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Noah’s Ark hits the big screen. We’ll talk with top theologians about the meaning of the story of Noah and the Great Flood.
In children’s stories, the story of Noah and his ark is almost sweet and appealing. All the animals, two by two, going for a boat ride with a nice bearded man in a robe. Then there’s a rainbow. In the Bible, it’s a good bit darker. God looks around, finds his creation is wicked, and decides to wipe it out with a flood. On the big screen with Russell Crowe, Noah’s story is full-on apocalyptic. Dark and raging, with battle scenes and giants. And a bitter struggle over whether to end all humanity forever. This hour On Point: we’re digging in to the Biblical story of Noah and the Great Flood.
-- Tom Ashbrook
New York Times: Rain, Heavy at Times -- "'Noah' is occasionally clumsy, ridiculous and unconvincing, but it is almost never dull, and very little of it has the careful, by-the-numbers quality that characterizes big-studio action-fantasy entertainment. The riskiest thing about this movie is its sincerity: Mr. Aronofsky, while not exactly pious, takes the narrative and its implications seriously."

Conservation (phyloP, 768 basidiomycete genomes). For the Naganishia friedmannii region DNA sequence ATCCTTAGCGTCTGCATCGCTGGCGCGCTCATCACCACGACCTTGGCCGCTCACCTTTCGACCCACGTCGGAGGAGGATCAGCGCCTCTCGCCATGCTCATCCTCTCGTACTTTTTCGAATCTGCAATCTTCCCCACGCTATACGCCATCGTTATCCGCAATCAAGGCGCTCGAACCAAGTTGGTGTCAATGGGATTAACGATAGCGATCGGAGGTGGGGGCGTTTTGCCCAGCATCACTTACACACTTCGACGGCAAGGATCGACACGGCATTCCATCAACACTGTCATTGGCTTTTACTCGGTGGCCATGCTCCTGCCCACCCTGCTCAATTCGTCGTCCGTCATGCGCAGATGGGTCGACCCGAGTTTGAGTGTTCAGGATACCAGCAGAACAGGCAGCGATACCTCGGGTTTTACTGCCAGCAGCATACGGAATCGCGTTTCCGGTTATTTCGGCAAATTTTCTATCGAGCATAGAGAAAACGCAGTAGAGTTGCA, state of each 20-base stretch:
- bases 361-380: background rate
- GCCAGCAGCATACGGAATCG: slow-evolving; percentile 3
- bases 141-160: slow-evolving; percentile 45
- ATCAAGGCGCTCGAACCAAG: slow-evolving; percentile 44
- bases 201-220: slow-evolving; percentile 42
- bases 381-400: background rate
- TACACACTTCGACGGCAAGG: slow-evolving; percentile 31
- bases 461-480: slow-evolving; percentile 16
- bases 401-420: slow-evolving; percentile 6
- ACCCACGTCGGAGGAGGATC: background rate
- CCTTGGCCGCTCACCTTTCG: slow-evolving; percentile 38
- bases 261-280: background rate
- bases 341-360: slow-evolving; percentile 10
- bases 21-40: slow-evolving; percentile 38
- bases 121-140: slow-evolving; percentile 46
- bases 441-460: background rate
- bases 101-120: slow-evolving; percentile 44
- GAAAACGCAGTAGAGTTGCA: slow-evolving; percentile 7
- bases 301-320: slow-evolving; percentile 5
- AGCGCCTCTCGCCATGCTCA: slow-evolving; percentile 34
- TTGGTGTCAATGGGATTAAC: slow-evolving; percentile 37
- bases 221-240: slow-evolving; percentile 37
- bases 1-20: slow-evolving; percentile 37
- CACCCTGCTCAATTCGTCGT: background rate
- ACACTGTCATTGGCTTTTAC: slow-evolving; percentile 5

Los Angeles Times: Religious tide turns against 'Noah' -- "Usually, though, the material's devotees don't believe the filmmakers will burn in hell if their ideas are ignored. (OK ... maybe the Dark Knight crowd does. We all know they can get a little intense.)But that's precisely the belief with 'Noah,' Darren Aronofsky's $130-million retelling of the Old Testament account of apocalyptic deluge and a floating ark that opens on March 28. "
TIME: Russell Crowe Says Flood of Noah Complaints Not Drowning Him — "Some religious groups have decried Noah as an inaccurate and disrespectful portrayal of events in the Bible. The film was also banned in a number of Islamic countries. Given the criticism, Paramount Pictures has added a disclaimer to its marketing material to note that “artistic license has been taken.”
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